Sunday, February 20, 2011

Poetry for The Rest of Us

1.  Best-Loved Poems, edited by Neil Philip
Much as in fine dining, the presentation of a poem affects how one perceives it.  This gorgeously well thought out anthology of classics is both beautifully illustrated and well presented.  Enjoy!
2.  Good Poems, edited by Garrison Keillor
This collection of classics (and newer poems) was selected for its ability to be understood and appreciated when read over the radio - thus in a single hearing.  The presentation is nice, one poem per page, and I've found many new favorites in this collection.
3.  A Child's Anthology of Poetry, edited by Elizabeth Hauge Sword
Despite the title, this is a solid anthology, and I lobbied hard for it to become a textbook at the last school I taught in.  It's a great mix of classics for readers of all ages, with a nice format of one poem per page.  Best of all?  It's got a review written by Lemony Snicket on the front cover!  :)
4.  Poems to Read: A New Favorite Poem Project Anthology, edited by Robert Pinsky
This is one of the products of The Favorite Poem Project.  Thus, most of the poems have a little quote from someone explaining why it's their favorite poem.  I delight in the broad range of the participants and have found several new favorite poems myself by reading this book.  This particular anthology lends itself well to sitting and simply reading as the prose introductions give one some breathing room between poems. 
5.  Read-Aloud Poems for Young People, edited by Glorya Hale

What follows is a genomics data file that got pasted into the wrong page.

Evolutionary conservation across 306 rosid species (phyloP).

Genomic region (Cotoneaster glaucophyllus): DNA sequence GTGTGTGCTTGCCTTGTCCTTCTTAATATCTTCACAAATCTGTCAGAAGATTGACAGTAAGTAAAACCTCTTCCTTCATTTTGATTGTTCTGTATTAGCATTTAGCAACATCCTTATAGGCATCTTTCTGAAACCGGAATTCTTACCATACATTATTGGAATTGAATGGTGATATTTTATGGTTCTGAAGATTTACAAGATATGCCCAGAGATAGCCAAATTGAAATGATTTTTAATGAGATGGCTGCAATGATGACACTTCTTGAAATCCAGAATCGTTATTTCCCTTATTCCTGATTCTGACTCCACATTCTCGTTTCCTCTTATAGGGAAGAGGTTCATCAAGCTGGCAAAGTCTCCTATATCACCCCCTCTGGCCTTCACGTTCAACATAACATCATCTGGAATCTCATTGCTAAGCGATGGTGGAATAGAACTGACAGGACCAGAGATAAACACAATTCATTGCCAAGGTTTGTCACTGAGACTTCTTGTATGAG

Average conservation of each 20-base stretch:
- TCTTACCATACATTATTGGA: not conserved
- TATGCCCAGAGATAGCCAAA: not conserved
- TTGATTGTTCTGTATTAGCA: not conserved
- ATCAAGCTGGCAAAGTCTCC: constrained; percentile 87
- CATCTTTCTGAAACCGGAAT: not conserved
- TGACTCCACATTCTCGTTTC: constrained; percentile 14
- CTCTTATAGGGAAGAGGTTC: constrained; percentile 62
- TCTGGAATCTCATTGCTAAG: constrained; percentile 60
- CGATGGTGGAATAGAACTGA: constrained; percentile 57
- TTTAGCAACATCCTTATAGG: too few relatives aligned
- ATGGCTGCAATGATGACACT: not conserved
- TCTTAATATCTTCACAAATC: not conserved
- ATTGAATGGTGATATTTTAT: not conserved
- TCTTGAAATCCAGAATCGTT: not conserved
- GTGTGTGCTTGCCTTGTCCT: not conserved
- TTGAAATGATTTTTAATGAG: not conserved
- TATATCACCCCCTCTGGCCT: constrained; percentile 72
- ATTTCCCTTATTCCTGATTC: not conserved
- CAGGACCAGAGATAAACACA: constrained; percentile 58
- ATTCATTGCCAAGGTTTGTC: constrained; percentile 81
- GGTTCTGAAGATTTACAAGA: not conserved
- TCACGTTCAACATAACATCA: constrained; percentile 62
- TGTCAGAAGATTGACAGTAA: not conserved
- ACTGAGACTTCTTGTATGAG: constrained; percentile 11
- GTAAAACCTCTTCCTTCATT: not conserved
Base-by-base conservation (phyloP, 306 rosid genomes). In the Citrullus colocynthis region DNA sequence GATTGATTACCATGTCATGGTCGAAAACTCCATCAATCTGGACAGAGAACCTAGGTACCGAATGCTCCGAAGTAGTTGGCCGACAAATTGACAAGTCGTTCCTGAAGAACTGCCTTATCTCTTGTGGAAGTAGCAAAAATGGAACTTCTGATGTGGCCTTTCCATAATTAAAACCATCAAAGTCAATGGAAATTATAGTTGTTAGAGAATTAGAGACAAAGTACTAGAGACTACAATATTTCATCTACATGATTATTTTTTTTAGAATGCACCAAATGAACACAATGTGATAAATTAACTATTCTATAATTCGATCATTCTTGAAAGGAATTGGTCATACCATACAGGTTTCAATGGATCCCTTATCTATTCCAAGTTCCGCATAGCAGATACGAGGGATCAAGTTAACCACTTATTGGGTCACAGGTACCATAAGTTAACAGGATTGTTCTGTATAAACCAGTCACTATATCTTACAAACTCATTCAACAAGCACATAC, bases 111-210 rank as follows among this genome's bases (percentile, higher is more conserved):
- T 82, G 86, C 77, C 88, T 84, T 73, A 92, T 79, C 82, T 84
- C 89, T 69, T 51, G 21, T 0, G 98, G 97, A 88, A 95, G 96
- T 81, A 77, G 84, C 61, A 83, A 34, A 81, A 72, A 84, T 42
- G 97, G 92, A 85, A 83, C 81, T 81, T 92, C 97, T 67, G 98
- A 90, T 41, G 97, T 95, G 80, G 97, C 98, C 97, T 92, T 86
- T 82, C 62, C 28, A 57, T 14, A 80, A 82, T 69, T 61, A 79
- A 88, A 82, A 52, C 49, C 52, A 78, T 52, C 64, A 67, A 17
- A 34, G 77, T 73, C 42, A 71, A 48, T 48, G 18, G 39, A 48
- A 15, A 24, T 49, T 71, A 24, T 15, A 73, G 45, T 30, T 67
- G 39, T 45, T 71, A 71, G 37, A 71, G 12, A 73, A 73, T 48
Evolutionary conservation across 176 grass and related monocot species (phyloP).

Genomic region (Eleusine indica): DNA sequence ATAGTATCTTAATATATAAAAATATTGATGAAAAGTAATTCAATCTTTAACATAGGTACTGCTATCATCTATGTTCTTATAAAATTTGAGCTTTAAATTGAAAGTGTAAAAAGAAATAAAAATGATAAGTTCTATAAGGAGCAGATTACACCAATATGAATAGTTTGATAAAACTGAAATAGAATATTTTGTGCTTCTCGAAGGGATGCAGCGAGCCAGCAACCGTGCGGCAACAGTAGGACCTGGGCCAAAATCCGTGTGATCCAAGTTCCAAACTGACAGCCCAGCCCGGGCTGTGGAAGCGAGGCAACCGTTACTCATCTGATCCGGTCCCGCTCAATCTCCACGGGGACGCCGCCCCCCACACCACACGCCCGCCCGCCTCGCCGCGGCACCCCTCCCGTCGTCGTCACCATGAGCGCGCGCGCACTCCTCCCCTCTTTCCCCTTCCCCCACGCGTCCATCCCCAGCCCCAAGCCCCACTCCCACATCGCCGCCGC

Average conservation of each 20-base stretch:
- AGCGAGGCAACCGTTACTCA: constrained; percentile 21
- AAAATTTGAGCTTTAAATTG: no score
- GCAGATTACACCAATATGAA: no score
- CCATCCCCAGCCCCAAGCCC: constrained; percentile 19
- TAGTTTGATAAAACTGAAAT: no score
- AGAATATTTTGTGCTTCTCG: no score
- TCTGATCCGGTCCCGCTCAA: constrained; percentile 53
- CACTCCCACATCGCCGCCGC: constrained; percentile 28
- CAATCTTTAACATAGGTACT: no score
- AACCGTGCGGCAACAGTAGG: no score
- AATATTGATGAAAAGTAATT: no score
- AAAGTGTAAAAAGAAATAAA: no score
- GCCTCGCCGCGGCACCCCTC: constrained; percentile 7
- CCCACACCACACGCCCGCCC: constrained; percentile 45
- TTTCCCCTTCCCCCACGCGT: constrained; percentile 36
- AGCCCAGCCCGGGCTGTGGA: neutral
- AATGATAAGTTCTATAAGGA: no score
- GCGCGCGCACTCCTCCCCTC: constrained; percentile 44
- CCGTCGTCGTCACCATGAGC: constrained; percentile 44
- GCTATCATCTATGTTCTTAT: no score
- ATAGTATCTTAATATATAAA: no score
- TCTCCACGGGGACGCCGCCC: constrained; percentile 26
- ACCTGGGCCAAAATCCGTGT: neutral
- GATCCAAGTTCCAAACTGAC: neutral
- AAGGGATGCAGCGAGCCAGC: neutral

This truly does live up to its title, and keeps the focus on poems that are readily accessible to younger folks.  The side notes that give biographical information and tidbits about the poems are particularly helpful.  Very clean format with no illustrations.
6.  Poetry: A Pocket Anthology, edited by R. S. Gwynn
I have the 3rd edition of this, and am wildly tempted by the newest (6th) edition.  It's an academic anthology (with minimal attention paid to typography), and yet, the selection is so solid that I just love this book. 
7.  The Children's Classic Poetry Collection, compiled by Nicola Baxter, illustrated by Cathie Shuttleworth
This is the ideal book for luring your little ones into loving poetry.  A mix of nursery rhymes and literary classics, all beautifully illustrated, this is a gorgeous book to add to your collection.  It's got my favorite illustrations for the "Jabberwocky" poem.  (Note: that link is NOT to my favorite illustration, merely a copy of the poem!)

Single Poet Books:
8. Roald Dahl's Revolting Rhymes, by Roald Dahl. Illustrated by Quentin Blake
If you're reading this blog post and thinking, "But I don't like poetry!" start with this book.  It's wildly amusing, quite twisted, and thoroughly enjoyable. 
9.  The Porcine Canticles, by David Lee
I bought this book after reading a recommendation for it in the book, Words I Wish I Wrote, by Robert Fulghum. Much to my delight, it lived up to its review and has become a favorite. Imagine if you will, narrative poetry written by an English (or Classics) major who decided to become a pig farmer and write about pigs. Yes, you read that correctly. Now, go find and enjoy your own copy! 
10.  Poetry for Young People: Edna St. Vicent Millay, edited by Frances Shoonmaker, ill. Mike Bryce
This is a series designed to look like picture books, with the illustrations closely matched to the style of the poetry.  The poems are not watered down (although occasionally they are excerpted rather than printed in full).  All in all, I hope to eventually collect all of them.  Right now I've got the ones for William Shakespeare, Rudyard Kipling, and Lewis Carroll.  In case you're wondering, the rest of the series is on my wish list! 

Focus for this list:
Poetry.  :)  Yes, that photo is of my bookshelf devoted to poetry.

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